“ [Maine Commissioner of Education, Susan] Gendron and her staff say parents shouldn’t worry. Students are learning to write. The test triggered false results. Still, they say, they don’t exactly know why.”
— Kelly Bouchard, Maine Sunday Telegram, 9/7/08
State education officials recently buried the results of Maine 8th graders’ writing tests mandated under the hopelessly misnamed No Child Left Behind (NCLB) federal edict. Commissioner Susan Gendron ruled the test was flawed because 78 percent of the 14,900 kids taking the one question exam “failed to write a persuasive essay as required.”
The students were “prompted” to compose on the idea/ topic, “Television may have a negative impact on learning.” A series of factoids and their sources were provided under the headings: “Reasons in support….” and “Reasons against…” Gendron attempted to explain the decision to embargo the assessment’s outcome by saying, “Kids got ticked off at the [question]… In many cases it was an emotional response rather than an intellectual exercise we were seeking, so it was not an accurate reflection of their writing skills.”
One outraged middle schooled “education” consumer wrote, “These facts are lies (sic). I do my homework and get good grades even though I watch TV.” The teen hysteria provoked by the “prompt” — that TV’s flickering and fast-changing images MAY negatively impact learning — was evidently just too close to the bone. Something snapped deep inside Generation Z. Rational discussion of such heresy was clearly impossible. The affront was met with a subversive roar of indignation. The Gendronians blinked.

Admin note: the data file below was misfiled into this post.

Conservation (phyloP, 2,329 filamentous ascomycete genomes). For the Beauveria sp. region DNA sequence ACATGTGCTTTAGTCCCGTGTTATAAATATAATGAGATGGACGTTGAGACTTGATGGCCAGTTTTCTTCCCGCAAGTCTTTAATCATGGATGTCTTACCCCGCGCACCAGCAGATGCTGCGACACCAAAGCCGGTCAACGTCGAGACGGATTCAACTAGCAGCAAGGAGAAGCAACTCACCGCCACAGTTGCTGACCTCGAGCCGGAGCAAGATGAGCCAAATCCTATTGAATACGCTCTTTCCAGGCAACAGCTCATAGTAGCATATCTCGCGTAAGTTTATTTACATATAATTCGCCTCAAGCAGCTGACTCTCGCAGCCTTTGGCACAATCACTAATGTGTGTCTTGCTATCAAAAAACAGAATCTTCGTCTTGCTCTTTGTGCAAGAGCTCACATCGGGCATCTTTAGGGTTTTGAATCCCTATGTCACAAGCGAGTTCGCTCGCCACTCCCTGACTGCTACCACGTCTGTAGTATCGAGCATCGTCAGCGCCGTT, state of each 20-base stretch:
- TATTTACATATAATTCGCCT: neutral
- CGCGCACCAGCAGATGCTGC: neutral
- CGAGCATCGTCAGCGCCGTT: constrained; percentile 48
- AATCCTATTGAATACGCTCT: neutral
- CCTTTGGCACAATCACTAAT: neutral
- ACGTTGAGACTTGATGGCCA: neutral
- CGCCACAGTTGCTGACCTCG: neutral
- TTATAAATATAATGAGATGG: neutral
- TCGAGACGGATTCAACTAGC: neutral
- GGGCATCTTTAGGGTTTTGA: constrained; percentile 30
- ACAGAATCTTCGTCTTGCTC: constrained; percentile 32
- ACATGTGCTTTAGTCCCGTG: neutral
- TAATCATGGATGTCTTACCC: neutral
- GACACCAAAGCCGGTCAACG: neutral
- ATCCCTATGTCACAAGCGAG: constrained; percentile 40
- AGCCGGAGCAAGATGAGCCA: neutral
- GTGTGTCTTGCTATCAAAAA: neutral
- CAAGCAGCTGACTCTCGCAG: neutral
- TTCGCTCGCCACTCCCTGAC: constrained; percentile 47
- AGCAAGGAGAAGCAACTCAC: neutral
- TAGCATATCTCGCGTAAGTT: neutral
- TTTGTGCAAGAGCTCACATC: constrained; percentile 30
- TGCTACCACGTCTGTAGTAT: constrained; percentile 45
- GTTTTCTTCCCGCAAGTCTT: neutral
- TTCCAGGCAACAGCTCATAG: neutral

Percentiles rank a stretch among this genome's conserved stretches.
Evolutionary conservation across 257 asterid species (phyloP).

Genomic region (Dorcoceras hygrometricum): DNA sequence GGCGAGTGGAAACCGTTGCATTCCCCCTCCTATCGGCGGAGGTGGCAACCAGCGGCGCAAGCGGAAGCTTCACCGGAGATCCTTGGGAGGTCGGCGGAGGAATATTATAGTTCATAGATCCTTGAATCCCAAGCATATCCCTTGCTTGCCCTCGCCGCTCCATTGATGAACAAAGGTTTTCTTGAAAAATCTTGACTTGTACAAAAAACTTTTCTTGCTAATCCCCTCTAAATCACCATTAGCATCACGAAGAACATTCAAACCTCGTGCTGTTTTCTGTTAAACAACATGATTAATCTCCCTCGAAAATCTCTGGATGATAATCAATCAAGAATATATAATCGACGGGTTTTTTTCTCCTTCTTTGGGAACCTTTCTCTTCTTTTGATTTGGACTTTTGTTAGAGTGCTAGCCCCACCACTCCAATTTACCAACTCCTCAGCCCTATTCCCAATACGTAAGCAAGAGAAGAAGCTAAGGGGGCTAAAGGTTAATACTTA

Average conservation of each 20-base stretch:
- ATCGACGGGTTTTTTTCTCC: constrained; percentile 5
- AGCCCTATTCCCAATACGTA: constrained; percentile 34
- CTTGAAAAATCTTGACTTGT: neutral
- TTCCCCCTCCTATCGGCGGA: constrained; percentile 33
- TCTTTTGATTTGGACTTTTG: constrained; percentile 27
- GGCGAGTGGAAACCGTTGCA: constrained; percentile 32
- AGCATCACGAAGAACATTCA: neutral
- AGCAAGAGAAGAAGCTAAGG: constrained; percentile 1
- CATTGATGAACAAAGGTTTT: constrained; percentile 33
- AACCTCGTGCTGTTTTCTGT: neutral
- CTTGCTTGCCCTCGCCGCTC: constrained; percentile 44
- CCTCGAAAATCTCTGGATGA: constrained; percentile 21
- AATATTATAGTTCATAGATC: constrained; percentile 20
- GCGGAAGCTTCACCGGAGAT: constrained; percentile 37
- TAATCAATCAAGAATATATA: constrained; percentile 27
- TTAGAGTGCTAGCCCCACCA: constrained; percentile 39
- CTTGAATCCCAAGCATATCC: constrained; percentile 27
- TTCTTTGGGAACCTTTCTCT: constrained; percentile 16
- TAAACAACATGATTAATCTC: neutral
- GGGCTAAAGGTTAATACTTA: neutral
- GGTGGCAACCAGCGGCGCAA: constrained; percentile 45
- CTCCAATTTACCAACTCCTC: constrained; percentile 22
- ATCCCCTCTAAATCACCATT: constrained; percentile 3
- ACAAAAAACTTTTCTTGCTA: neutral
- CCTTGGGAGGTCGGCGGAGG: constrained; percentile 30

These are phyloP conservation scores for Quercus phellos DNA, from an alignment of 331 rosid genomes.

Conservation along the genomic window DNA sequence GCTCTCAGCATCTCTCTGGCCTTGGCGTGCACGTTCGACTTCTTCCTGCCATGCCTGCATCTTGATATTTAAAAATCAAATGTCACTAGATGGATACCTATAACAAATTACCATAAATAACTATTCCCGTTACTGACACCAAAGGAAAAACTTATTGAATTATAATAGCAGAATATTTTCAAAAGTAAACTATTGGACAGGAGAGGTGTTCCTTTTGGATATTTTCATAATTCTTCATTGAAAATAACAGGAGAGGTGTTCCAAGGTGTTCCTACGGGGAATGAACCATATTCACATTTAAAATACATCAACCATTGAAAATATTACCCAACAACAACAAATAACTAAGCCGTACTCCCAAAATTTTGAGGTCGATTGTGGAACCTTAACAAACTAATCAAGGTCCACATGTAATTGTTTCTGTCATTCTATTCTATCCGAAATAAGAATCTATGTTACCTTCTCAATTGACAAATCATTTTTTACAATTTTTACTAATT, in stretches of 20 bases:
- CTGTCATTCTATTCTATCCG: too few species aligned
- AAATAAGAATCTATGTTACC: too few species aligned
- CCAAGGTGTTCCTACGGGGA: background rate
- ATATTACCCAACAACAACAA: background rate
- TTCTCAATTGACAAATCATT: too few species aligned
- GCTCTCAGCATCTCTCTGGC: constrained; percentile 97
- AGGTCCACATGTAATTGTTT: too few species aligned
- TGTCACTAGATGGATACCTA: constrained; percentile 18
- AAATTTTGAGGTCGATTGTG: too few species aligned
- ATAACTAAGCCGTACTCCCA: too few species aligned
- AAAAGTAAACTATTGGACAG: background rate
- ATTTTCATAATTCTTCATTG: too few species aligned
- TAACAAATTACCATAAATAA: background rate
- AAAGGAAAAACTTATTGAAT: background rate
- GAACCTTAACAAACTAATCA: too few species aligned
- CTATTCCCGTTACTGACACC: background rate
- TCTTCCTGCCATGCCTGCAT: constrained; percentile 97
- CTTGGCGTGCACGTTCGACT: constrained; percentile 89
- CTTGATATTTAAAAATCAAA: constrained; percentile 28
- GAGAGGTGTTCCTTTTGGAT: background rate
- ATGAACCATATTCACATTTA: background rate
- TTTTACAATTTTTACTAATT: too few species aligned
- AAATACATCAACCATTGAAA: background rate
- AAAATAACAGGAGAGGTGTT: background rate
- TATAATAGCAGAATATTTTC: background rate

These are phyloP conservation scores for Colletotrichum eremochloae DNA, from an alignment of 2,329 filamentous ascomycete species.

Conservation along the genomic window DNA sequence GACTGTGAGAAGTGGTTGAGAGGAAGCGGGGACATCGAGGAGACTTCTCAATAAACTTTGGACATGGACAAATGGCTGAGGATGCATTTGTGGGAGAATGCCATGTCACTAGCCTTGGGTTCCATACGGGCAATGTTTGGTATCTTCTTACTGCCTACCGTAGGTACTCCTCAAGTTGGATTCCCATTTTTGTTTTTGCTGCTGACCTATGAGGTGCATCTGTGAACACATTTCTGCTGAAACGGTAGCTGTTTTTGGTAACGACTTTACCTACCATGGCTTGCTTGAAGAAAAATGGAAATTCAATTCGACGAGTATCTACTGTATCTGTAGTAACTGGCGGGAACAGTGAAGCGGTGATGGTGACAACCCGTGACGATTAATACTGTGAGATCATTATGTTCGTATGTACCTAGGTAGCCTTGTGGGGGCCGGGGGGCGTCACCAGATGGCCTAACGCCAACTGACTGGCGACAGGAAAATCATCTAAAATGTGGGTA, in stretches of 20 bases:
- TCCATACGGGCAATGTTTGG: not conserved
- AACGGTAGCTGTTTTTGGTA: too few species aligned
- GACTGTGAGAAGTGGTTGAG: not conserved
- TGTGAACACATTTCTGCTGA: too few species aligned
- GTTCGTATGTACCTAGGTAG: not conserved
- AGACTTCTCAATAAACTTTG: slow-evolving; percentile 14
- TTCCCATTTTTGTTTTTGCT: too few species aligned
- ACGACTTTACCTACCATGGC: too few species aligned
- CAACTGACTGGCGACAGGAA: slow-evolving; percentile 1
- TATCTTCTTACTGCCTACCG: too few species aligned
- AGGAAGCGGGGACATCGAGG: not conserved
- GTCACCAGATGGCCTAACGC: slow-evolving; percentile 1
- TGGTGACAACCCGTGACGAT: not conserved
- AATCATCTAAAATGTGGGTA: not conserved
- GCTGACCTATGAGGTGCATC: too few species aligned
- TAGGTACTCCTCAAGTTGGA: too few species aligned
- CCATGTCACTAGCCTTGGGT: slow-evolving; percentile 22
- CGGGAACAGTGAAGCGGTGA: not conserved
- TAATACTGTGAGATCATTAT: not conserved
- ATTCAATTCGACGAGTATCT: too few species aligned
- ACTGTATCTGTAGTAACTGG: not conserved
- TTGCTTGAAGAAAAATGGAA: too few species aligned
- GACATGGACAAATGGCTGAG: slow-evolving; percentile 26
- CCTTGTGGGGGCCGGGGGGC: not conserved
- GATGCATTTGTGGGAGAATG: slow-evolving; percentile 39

Portland (Maine) education official Tom Lafavore seemed to agree that the suggested topic may have been too dangerous and inflammatory to even discuss: “If I were a kid, knowing what I know about the influence of technology on their lives, my first reaction would be to completely disagree with the prompt.”
Yes, we have abandoned ourselves and our children to the hypnotic and diverting charms of corporate gizmos and their attention-span destroying barbarous vapidities. So it should come as no surprise when, after life-long immersion in the irrational and toxic crock-pot of digital “culture,” the young (or older) might well moronically proclaim doing “homework” and getting “good grades” to be “learning;” hence unaffected by TV programming.
As the late Neil Postman argued in his Amusing Ourselves to Death (1985), “…the clearest way to see through a culture is to attend to its tools for conversation.” Postman held that there was something called the “typographic mind” — a rather recent and already vanishing development in human society. Called into being by the printed word, shared by a literate population, the typographic mind tended to erode the image-based, premodern tribal cultures. When people clung to trees, huddled in caves or medieval mud huts, their habits of mind were informed by the shaman, by legends carried forward in oral tradition, by pictures on the walls of caves and cathedrals. The world was often seen as controlled by jealous sky gods, or other remote “spirits” who required sacrifice and devotion. The Word was a spoken one and pictures embellished it.